In the last decade, financial literacy has become one of the policy focuses of government agencies and financial institutions. There is a great concern that consumers tend to lack of financial concepts and do not have the tools they need to make financial decisions. The improvement of financial literacy is expected to contribute to a more stable financial system and reduce financial fragility.
The evidence reveals that the level of access to finance in Indonesia is still quite low. This can be observed in terms of the level of access of Indonesian households to savings and debts at the banks. The result of Bank Indonesia’s Household Balance Sheet Survey (HBSS) 2011 shows that the number of Indonesian households that possess saving accounts at the banks in 2011 was only 43.57 percent, whereas the number of households that can access debts from the banks in 2011 was only 19.58 percent. As alternatives, a high number of Indonesian households borrow from the non-bank financial institutions (such as cooperatives and micro finances) and non-financial institutions (such as rotating savings and credit association (RoSCA), families, friends, and neighbors, money lenders, etc).
A number of countries and organizations have been regularly conducting financial literacy surveys and developing financial literacy indices. These data have been useful in designing appropriate policies for improving financial literacy. To keep in line with the current development, the policymakers in Indonesia have been paying increasing attention to the improvement of financial literacy in the form of financial education programs as a part of the strategy to improve financial inclusion in Indonesia. “Developing Indonesian Financial Literacy Index” was a collaboration study of DEFINIT, SEADI (The Support for Economic Analysis Development in Indonesia), and Otoritas Jasa Keuangan (OJK) to develop a robust methodology to measure the level of financial literacy index in Indonesia. The pilot survey of the study already implemented in three highly developed cities, i.e. Medan in North Sumatera, South Jakarta in DKI Jakarta, and Surabaya in East Java. The pilot survey in each city was conducted in three sub-districts (Kecamatan), each representing low, medium, and highly developed sub-district. In each sub-district, the pilot survey was conducted in the village (Kelurahan) where the capital of the sub-district or the sub-district office (kantor Kecamatan) was located, with total number of respondents was 450 respondents.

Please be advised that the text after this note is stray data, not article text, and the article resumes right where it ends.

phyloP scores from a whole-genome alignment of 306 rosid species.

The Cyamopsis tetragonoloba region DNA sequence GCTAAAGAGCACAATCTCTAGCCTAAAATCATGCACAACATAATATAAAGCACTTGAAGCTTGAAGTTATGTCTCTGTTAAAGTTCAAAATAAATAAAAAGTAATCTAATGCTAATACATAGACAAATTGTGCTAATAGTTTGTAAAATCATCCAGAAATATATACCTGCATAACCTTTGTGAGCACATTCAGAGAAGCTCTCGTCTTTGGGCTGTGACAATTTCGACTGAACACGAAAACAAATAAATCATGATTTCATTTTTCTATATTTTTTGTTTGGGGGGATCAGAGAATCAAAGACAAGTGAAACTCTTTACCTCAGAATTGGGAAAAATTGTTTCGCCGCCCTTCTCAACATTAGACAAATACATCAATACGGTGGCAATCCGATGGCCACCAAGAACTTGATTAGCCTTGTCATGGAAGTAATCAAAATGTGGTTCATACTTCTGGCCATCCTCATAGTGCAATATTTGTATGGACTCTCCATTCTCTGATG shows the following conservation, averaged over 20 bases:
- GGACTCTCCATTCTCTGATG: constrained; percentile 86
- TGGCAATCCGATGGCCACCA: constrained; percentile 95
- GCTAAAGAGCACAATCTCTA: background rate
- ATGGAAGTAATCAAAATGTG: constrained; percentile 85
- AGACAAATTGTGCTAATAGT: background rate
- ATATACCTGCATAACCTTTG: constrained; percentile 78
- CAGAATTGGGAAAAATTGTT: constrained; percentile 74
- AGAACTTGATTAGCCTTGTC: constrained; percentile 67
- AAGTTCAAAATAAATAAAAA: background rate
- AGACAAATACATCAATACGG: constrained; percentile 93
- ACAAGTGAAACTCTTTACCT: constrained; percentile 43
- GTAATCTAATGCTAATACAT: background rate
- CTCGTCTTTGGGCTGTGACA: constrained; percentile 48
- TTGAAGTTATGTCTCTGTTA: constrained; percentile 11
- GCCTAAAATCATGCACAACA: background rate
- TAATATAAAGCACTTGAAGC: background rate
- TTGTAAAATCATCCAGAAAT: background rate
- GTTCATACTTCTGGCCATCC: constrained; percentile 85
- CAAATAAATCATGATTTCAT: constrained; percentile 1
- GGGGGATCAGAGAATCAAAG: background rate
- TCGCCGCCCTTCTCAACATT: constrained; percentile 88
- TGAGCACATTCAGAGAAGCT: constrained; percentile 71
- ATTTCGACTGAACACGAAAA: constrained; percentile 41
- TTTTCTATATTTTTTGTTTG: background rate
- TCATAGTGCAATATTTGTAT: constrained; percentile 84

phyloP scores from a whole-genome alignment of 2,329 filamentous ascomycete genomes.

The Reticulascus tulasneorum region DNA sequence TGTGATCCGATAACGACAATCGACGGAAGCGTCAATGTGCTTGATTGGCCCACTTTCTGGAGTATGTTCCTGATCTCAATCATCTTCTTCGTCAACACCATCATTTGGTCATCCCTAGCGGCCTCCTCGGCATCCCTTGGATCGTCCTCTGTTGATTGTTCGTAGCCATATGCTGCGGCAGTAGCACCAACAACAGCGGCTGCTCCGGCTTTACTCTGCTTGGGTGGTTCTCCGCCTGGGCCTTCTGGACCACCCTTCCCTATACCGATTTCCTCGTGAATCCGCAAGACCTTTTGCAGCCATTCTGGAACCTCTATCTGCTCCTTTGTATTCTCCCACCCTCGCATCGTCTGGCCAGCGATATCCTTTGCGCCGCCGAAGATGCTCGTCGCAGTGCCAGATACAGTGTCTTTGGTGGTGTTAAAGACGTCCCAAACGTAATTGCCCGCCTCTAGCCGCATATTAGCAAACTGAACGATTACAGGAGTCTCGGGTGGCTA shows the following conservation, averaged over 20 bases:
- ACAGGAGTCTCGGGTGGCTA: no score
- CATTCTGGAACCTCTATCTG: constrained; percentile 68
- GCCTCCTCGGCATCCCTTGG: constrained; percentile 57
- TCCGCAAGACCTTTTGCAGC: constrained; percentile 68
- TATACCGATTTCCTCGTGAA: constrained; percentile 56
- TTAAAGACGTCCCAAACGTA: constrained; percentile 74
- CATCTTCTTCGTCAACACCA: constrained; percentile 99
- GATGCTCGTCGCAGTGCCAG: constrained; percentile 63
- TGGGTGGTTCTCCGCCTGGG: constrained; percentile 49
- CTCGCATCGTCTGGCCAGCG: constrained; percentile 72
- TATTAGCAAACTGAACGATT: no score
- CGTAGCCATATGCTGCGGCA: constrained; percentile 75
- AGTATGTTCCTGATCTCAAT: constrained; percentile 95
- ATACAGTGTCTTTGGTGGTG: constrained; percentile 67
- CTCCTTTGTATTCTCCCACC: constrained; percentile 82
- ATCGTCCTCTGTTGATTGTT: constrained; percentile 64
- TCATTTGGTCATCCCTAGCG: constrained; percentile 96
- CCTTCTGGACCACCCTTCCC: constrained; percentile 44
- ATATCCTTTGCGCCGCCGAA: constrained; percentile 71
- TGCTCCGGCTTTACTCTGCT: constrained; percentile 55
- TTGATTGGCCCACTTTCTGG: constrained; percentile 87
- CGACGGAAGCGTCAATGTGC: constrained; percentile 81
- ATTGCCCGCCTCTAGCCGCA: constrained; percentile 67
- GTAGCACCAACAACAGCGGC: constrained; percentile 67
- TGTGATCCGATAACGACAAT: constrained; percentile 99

The survey not only measure respondent’s financial literacy, but also assessed whether financial literacy matters in their financial decision-making. Furthermore the survey covered basic information of respondents, financial information, basic financial knowledge, and advance financial knowledge.
In constructing the financial literacy index DEFINIT applied a prudent and rigorous method in calculating the index. The results of the survey highlight a modest financial knowledge among sample respondents and show several important policy implications. This pilot project suggests that there is a large room for improvement in influencing the financial behavior and financial knowledge of the Indonesian population, which is expected to further improve their financial literacy.In this survey, we analyzed the result by grouping basic financial literacy index, advanced financial literacy index, and overall financial literacy based on factor analysis method.
The results from the previous studies indicate that Indonesian has good financial literacy. However, the result of this survey shows the opposite. Average of overall Indonesian Financial Literacy Index (FLI) is 42.51 (on a scale of 0 -100). The respondents who have higher education, higher income, and male respondents, have a higher scores in basic financial literacy. The respondents who have lower education and lower income have lower score of basic financial literacy.
Some results indicate that the level of financial literacy is positively correlated with the level of income. Most of low income households have low level of basic financial literacy. Meanwhile, most of high income households have high level of basic financial literacy. This is, however, not the case for the advanced financial literacy index where the level of financial literacy is weakly correlated with the level of income. Moreover, the result of this survey suggests very low advanced financial literacy and it is consistent with the very limited possession of the respondents of those complex financial products.
Therefore, the policy in developing the Indonesian financial inclusion should focus not only on financial education programs on high income level. But also on middle income levels such as the secondary and senior high school.
The full report of this study, can be downloaded at the following link: Developing_Indonesian_Financial_Literacy_Index_2013